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Haus der Kunst

The Haus der Kunst currently celebrates its 75th anniversary. Learn more about this
former monument of Nazi ideology that houses temporary exhibitions of groundbreaking international art today.

Against the lush backdrop of the English Garden, the harsh cement angles of the Haus der Kunst seem imposing and slightly ominous. Indeed, the museum has overcome a dark history that still seems to lurk at its foundations.

Although 19th-century Munich was home to a vibrant creative community, it offered few exhibition spaces in which artists could show or sell their works. Shared spaces in ateliers and the occasional academy showing were the only options for the city’s many painters and sculptors. In 1853, however, Maximilian II opened a huge glass and iron structure known as the Glaspalast (glass palace) to host the First Public German Industry Exhibition. The 391,950 cubic meter space quickly came to serve as the premier exhibition space for local artists. On the night of June 6, 1931, however, a mysterious fire destroyed the building and damaged more than 1,000 paintings and sculptures inside. (Later investigations proved the cause to be arson.)
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Since many other crystal palaces had shared a similar fiery fate, the Bavarian Cultural Ministry decided to construct the Glaspalast’s successor from stone, and hired local favorite Adolf Abel to draw up designs. When the Nazis came to power in 1933, however, they took control of this and other civic projects. Art was hugely important to Nazi ideology, and so the project retained its place of importance on the docket of city planning. Hitler hired architect Paul Ludwig Troost to build the first representative Nazi building: the Haus der deutschen Kunst (House of German Art). Troost died just after the beginning of construction in 1934, but work continued according to his plan, which referenced Neoclassical structures by Klenze and others. One distinctly modern touch, hinting at the Nazi’s more dastardly ideals, was an air raid shelter built into the foundation. German quarries provided natural stone for the monolith’s construction.

The 1937 opening was a bombastic affair that coincided with the opening of a “Great German Art Exhibition” featuring “Blut und Boden” (Blood and Soil) works of party artists. These naturalistic pieces reflected an aesthetic common to other fascist societies. At the same time, Hofgarten gallery across the street showed the infamous “Degenerate Art” show, featuring work by avant-garde artists such as Max Beckmann and Oskar Schlemmer alongside derisive commentary. Such paintings had been removed from museums and ateliers upon the Nazi seizure of power for being “un-German” or “Bolshevist.” Most were burned or sold to foreign collectors, but the few remaining in Germany were intended to be used as frightening evidence of society’s supposed decay during the Weimar period. The exhibition toured Germany, and was viewed by huNindreds of thousands. In the meantime, the Haus der deutschen Kunst continued to host yearly exhibits of “Great German Art” until 1944.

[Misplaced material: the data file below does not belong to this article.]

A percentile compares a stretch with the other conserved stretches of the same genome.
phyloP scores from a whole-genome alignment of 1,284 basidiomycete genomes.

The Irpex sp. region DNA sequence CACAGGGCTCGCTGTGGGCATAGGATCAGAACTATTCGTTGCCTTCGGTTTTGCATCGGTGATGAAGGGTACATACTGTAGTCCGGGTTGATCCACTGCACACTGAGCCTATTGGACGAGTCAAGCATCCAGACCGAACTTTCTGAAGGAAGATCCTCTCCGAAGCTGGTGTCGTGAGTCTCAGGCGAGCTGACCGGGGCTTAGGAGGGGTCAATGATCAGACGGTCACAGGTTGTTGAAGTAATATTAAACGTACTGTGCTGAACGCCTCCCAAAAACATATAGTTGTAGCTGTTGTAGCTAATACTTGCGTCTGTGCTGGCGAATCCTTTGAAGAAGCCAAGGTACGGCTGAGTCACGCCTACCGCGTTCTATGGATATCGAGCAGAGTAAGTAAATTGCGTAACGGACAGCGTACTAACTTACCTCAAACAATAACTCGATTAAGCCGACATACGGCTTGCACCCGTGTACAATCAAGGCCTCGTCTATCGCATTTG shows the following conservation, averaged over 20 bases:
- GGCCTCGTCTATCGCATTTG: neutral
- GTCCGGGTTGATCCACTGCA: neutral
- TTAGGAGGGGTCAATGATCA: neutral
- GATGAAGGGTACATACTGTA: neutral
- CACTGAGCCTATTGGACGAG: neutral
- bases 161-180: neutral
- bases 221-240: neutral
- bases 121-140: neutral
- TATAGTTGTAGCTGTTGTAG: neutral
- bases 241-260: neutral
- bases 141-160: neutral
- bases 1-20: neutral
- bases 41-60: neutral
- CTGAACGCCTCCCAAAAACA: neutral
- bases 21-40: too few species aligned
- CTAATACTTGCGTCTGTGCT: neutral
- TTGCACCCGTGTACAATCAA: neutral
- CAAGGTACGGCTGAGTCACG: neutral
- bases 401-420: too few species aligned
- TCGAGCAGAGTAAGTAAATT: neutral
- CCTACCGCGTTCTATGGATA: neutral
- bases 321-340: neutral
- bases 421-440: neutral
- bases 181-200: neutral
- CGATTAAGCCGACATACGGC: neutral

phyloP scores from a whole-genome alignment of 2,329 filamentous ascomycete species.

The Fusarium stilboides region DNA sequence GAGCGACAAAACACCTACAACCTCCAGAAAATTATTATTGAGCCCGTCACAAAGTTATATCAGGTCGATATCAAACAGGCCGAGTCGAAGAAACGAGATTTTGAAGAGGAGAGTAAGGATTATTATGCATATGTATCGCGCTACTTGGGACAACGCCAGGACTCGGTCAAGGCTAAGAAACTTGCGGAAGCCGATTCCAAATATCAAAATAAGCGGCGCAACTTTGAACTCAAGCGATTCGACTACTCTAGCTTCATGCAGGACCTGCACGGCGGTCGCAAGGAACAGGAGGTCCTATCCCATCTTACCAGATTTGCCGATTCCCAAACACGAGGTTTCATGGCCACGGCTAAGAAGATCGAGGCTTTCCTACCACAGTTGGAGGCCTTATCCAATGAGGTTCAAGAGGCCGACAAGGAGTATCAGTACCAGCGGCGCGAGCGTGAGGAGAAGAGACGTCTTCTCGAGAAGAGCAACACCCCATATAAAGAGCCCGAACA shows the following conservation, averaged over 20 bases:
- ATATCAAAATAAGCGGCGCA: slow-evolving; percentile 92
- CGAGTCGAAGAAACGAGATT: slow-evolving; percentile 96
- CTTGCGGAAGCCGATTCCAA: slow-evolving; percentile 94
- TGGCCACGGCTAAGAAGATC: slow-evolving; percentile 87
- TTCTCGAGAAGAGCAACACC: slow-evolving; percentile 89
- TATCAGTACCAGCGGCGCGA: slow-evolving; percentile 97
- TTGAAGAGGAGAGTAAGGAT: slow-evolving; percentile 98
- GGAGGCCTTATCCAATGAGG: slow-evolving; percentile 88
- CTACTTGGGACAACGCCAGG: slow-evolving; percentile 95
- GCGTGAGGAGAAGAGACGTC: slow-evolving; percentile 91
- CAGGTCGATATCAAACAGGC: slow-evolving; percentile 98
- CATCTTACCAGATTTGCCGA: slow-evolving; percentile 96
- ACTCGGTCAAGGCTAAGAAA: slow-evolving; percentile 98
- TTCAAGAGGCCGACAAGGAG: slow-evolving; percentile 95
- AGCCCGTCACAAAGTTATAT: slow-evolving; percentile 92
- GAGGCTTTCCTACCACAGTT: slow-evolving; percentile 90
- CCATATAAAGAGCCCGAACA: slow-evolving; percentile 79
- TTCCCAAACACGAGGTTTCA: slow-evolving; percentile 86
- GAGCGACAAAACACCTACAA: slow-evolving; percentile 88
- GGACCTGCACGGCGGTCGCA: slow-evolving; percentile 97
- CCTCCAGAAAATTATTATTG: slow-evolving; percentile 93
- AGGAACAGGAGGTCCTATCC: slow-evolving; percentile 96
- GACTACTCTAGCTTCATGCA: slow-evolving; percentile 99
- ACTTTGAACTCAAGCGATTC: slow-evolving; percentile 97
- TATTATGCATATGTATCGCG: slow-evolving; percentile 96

The next year, the American army reached Munich to find the Haus der deutschen Kunst hidden under camouflage netting. It had survived the war largely intact and the Americans quickly moved in to make use of the large structure. Parts were used for administrative offices and for a mess hall. The former Ehrenhalle (hall of honor) in the building’s center was converted into an officers’ club. Since the party-friendly American officers had trouble wrapping their tongues around its address—Prinzregentenstrasse 1—the spot became known in shorthand as “P1.” (Now located in the building’s west wing, the famous nightclub did not reach the height of its popularity until the 1980s, when restaurateur Michael Käfer brought a Studio 54 sensibility back to Germany.)

As early as 1946, exhibitions came back to the building, now known simply as the Haus der Kunst (House of Art). In 1949, it hosted a huge show featuring formerly banned works by Kandinsky, Matisse, Picasso, Braque and others. Art critics and the public alike were delighted at the building’s re-appropriation. Under the leadership of Peter A. Ade, the building continued to house groundbreaking international modern art throughout the 1950s: Frank Lloyd Wright, Cezanne, Nolde, Le Corbusier, and Chagall were among the many who showed their work there. It also housed the modern art collection of the State of Bavaria until the Pinakothek der Moderne opened in 2000. Since then, directors Ade, Vitali, and Dercron have brought dynamic temporary exhibitions of groundbreaking international modern art, defying the building’s original purpose as a monument to Nazi ideology.

For a list of current and upcoming exhibitions, visit or

© MF Nicholson/March 07

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